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ABROAD TAX SOLUTIONS

CS TAX Problem Solvers

International/Ex-Pat Income Tax Returns

There are a number of special considerations that can affect both U.S. Resident Aliens and U.S. citizens who live and work abroad for all, or part of the tax year.

If you are a U.S. citizen or U.S. Resident Alien, all of the rules for filing income, estate, and gift tax returns and paying estimated tax are generally the same whether you are in the United States or abroad.

Another important consideration is that your worldwide income will always be subject to U.S. income tax, regardless of where you reside now. You may have US tax filing obligations if you have personal income such as wages, salary, commissions, tips, consultancy fees, pension fund, alimony, U.S. or foreign social security, interest, dividends, capital gains, rental property, farm income, royalties, inheritance, or payment in kind in the U.S. or abroad. You may have U.S. tax filing obligations even if you haven’t been to the U.S. or left several years ago, and all of your income is from “Foreign” (non-U.S.) sources. However, income that you earned while living abroad, can qualify for significant tax credits that may reduce, or even in some cases eliminate your entire U.S. tax obligation.

If you are a U.S. Citizen or a U.S. Resident Alien residing overseas, or if you are in the U.S. military on deployment outside of the country, on the regular due date of your tax return (typically April 15th), you are allowed an automatic 2-month extension to file your return without requesting an extension. For a calendar year return, the automatic 2-month extension lasts until June 15th. An additional extension of time to file can be obtained to extend the due date of your return for 6 months form the original due date (or an additional 4 months from the automatic extension received while living abroad), but it will require filing some additional paperwork with the IRS. Note that in both cases, you must pay any tax due by April 15th or interest will be charged starting on April 15th.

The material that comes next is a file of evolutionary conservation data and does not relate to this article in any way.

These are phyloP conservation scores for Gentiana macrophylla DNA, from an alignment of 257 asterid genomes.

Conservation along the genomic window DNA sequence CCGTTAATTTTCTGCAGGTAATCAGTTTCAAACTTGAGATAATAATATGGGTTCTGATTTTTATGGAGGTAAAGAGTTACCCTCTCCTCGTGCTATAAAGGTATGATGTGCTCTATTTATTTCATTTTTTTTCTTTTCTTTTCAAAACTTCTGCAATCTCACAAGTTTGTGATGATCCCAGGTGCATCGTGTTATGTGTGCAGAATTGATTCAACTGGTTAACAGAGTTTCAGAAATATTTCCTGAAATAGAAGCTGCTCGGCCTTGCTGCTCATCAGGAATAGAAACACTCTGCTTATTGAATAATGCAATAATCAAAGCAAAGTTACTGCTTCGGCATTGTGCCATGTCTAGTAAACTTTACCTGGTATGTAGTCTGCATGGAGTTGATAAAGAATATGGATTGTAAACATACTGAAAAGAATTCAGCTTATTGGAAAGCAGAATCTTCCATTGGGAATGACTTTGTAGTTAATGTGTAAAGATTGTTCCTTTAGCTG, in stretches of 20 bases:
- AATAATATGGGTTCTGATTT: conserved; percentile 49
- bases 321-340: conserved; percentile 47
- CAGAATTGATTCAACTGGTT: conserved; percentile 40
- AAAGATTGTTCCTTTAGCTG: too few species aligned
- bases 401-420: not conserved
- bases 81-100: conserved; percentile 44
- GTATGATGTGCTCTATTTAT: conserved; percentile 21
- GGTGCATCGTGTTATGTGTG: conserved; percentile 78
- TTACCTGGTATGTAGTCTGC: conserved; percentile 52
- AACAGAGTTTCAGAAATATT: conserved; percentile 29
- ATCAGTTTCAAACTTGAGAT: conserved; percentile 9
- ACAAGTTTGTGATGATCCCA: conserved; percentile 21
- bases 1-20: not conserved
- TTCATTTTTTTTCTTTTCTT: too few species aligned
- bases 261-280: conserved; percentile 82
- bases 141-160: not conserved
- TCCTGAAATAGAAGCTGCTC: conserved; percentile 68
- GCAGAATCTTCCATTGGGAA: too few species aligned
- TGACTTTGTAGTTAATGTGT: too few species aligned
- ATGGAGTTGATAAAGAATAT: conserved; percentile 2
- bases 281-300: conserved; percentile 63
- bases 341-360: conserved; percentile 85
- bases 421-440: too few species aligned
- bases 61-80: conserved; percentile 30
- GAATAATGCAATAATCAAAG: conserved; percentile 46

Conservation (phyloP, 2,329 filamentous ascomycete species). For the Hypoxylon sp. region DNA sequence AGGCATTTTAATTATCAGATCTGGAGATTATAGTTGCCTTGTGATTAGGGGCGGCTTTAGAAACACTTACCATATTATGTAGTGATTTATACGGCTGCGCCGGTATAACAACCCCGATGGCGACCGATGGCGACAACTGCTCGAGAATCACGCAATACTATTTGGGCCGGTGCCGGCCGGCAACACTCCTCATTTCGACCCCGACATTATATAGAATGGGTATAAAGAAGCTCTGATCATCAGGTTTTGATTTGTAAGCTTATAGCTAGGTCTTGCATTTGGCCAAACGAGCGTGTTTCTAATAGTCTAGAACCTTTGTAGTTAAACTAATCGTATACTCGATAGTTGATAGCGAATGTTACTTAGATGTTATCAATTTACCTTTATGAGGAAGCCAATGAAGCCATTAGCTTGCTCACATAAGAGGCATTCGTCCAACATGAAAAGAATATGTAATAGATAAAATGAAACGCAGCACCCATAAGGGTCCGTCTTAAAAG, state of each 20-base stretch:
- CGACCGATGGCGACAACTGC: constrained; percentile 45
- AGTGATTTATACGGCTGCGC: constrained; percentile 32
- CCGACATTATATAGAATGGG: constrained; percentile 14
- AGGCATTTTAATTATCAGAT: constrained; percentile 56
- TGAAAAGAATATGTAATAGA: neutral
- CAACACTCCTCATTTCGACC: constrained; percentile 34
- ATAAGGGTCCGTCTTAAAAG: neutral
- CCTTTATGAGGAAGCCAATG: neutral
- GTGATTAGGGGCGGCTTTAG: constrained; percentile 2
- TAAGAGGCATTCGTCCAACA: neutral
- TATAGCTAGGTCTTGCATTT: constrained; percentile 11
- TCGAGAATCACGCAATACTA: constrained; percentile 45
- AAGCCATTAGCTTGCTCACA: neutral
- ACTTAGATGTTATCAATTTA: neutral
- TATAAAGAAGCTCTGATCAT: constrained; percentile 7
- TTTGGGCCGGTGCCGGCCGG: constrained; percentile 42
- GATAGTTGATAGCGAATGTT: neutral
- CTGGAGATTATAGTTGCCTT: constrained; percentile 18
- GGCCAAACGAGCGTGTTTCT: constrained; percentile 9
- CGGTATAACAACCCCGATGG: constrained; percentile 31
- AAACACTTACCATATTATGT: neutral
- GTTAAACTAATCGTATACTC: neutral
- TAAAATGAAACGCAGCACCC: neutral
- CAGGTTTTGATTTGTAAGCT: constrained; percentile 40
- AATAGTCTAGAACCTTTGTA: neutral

If you own or have signature authority over any foreign financial accounts (including a bank account, brokerage account, mutual fund, trust, or other type of foreign financial account) that have a total aggregate value exceeding certain thresholds at any point during the tax year, you will be required to file a “Report of Foreign Bank and Financial Accounts” commonly referred to as an “FBAR” with the IRS, although some possible exceptions exist.

In addition to the FBAR is the “Foreign Account Tax Compliance Act” commonly referred to as “FATCA” with the IRS. A FATCA should be filed if your aggregate foreign holding are worth $50,000.00 or more and you reside in the United States. If you live abroad, higher thresholds may also apply. The FATCA report needs to be filed each year with your Individual Income Tax Return. As of January 1, 2015, foreign banks, under FATCA, will be reporting directly to the IRS, so it is especially important that you file the forms correctly.

If your aggregate foreign bank account holdings exceed the threshold for one or both of these reporting requirements, you should call or email us today to discuss your individual situation.

Do I need to file a State Tax Return?

That will depend upon the state where you last resided. In most cases you will not need to file a state income tax return; however, each state has its own rules and some states do require you to file a tax return even if you have moved abroad. In the state of Wisconsin, it will really depend on when you moved and what ties you have to the state. For taxpayers who resided outside of Wisconsin, we will research the filing requirements for your particular state.

We have a broad knowledge of International/Ex Pat tax filing, so call a specialist today at 608-233-9769 and make an appointment to learn how we can help you resolve your tax issues.

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